From The Boston Globe
By Carolyn Y. Johnson
Saturday, December 19, 2009
More than 100 people have benefited from a ‘hospital without walls,’ but state cuts are threatening their gains.
Suffering from bipolar disorder and experiencing psychotic episodes, Linda Ivy Crowder used to wander the streets all night and frequently get picked up by the police and taken to the hospital. Nearly as soon as she was released, she would end up back in the emergency room.
Finally, she was told she would have to go to a state psychiatric hospital, a prospect that devastated Crowder, who prizes her independence, her apartment, and her beloved cat, Tyler.
Then in August 2008, she began to work with a new team designed to provide intensive support for mentally ill people like Crowder who do not do well with existing treatments. Not only has PACT, short for Program for Assertive Community Treatment, kept Crowder out of the hospital, it has helped her get to a point where she pursues hobbies such as painting, reading, and writing and is even looking for a volunteer job.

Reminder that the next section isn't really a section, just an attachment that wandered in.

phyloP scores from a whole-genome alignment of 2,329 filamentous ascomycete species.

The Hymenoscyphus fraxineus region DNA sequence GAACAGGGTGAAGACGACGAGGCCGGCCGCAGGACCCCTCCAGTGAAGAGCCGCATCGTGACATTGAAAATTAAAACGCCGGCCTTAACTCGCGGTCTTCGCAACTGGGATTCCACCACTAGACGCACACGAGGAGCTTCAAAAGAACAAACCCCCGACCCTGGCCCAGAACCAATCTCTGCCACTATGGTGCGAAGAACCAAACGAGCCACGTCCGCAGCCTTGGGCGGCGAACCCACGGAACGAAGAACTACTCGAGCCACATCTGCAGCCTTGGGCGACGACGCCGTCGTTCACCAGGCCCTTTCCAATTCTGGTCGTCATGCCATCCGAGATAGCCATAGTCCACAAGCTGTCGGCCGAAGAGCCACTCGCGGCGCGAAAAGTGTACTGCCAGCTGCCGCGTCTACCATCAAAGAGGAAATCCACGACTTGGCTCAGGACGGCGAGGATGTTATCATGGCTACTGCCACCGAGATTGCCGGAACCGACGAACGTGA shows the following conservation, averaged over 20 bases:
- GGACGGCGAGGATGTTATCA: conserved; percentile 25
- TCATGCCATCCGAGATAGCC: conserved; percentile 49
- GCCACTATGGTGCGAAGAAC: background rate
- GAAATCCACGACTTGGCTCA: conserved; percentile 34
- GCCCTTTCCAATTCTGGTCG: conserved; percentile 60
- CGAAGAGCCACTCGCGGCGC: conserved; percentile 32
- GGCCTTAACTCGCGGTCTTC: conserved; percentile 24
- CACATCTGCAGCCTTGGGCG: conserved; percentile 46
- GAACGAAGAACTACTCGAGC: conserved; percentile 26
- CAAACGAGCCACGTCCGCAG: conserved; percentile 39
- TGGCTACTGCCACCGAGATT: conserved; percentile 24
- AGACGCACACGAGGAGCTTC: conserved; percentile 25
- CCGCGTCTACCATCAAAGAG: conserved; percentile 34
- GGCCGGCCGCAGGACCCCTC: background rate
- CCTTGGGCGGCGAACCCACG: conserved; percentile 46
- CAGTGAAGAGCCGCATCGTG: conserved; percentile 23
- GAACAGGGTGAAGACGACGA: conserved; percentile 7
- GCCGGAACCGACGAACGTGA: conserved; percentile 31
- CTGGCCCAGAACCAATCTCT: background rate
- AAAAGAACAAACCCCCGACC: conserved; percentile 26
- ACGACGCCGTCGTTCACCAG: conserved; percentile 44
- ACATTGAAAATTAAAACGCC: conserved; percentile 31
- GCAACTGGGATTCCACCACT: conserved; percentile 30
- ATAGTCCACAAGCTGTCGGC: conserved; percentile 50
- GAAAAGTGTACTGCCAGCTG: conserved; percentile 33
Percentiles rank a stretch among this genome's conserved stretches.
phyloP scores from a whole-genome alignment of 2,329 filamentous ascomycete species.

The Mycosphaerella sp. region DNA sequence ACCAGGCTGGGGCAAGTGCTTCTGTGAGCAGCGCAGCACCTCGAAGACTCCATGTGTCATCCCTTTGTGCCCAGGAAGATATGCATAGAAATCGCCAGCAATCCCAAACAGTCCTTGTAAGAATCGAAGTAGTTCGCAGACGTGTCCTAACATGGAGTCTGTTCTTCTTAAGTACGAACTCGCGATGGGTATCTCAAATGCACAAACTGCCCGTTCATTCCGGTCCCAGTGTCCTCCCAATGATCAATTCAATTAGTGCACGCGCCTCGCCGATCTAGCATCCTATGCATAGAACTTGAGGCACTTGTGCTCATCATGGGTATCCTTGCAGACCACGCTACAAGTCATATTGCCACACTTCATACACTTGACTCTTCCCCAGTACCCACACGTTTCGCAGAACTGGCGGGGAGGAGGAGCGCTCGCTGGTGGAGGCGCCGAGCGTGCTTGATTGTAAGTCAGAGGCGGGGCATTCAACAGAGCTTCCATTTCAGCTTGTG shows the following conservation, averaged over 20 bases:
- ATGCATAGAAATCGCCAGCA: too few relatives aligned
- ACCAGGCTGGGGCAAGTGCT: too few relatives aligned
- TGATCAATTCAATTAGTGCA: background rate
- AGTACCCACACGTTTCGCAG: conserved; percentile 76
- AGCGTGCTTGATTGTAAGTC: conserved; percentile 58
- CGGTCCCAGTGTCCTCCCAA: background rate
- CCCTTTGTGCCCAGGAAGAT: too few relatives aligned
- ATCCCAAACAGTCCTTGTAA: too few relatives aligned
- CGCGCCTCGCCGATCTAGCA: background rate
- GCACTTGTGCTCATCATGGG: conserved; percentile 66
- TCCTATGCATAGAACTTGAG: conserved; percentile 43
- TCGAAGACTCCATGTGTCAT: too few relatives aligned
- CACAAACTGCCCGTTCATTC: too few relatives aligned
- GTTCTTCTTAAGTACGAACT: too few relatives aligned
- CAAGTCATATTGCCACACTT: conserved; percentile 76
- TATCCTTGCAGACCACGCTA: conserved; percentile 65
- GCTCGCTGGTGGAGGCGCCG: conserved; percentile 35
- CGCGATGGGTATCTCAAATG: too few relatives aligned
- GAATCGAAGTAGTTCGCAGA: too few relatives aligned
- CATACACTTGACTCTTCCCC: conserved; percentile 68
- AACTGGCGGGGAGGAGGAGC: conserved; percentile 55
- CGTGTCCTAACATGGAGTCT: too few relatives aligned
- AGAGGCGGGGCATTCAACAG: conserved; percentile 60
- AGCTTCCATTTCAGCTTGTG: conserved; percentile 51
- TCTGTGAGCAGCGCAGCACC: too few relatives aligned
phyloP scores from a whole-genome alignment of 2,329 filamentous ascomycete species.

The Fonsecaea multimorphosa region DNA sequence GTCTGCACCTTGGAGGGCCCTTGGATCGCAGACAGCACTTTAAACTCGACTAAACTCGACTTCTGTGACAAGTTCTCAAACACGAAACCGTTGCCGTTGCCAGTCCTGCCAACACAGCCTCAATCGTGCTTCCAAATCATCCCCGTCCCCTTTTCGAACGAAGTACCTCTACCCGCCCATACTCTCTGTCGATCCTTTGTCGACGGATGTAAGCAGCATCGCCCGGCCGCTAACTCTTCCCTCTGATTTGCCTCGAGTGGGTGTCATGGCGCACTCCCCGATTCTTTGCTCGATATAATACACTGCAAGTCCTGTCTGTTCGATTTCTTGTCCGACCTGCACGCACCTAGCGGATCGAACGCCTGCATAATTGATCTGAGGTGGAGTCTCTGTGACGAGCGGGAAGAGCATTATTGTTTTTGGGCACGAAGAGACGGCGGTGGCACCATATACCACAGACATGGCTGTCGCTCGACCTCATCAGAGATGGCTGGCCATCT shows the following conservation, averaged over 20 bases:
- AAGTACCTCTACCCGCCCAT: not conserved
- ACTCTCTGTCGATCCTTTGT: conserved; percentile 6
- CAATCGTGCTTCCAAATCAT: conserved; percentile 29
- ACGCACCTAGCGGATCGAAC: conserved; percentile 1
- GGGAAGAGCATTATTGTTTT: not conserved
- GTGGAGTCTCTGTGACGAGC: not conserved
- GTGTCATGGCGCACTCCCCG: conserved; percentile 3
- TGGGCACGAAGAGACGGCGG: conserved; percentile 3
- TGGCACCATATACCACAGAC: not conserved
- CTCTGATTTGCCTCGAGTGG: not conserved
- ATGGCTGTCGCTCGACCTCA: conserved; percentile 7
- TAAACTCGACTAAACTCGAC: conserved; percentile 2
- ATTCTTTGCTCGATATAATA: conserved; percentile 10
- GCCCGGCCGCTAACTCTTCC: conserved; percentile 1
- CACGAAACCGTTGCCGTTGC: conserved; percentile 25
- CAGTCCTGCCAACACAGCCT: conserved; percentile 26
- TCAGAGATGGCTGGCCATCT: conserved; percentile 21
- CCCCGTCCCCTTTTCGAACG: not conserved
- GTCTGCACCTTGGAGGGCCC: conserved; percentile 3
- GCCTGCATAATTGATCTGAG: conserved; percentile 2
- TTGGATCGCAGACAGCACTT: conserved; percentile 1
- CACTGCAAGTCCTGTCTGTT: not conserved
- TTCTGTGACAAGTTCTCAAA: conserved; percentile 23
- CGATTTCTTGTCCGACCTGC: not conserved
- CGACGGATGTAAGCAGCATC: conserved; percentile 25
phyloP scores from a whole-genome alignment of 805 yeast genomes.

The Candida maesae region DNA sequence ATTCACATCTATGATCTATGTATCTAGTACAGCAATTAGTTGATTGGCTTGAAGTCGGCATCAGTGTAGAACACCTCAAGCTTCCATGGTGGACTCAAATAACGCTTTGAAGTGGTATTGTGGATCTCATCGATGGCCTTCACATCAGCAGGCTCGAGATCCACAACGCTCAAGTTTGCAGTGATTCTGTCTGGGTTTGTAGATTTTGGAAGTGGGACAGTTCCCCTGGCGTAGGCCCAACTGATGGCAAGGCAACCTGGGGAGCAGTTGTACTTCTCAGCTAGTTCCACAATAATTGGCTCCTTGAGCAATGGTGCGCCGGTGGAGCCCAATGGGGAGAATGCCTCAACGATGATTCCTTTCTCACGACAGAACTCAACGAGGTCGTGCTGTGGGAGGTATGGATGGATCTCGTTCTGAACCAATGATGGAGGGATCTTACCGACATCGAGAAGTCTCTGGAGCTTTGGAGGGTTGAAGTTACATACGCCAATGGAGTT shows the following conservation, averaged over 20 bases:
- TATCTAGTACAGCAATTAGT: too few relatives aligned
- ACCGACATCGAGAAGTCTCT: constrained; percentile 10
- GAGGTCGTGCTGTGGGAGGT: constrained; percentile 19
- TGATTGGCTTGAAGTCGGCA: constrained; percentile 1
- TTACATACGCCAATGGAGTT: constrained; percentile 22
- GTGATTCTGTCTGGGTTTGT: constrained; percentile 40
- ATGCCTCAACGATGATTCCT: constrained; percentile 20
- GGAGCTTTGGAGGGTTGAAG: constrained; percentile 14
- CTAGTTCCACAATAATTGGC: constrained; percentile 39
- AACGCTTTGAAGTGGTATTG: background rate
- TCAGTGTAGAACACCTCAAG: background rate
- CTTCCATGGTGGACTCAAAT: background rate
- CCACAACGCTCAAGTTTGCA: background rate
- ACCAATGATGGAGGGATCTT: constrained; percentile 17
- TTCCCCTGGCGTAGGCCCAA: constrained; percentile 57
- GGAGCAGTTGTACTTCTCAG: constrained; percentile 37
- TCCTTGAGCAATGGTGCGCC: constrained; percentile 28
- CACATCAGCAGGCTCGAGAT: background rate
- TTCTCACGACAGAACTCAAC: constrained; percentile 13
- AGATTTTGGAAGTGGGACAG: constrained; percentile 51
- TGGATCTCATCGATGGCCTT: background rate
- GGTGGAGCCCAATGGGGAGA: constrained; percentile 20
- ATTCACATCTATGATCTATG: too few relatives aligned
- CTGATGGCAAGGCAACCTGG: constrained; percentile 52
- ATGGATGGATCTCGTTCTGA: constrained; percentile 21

But now Crowder and more than 100 other people in the state are bracing for the loss of the program, sometimes called “a hospital without walls.’’ Because of a drop in tax revenues caused by the economic downturn, the state Department of Mental Health is cutting $10.3 million from its $644 million budget. That reduction has very real consequences for people like Crowder and others served by the PACT program, because two of its 16 locations will shut down to save nearly $1.2 million.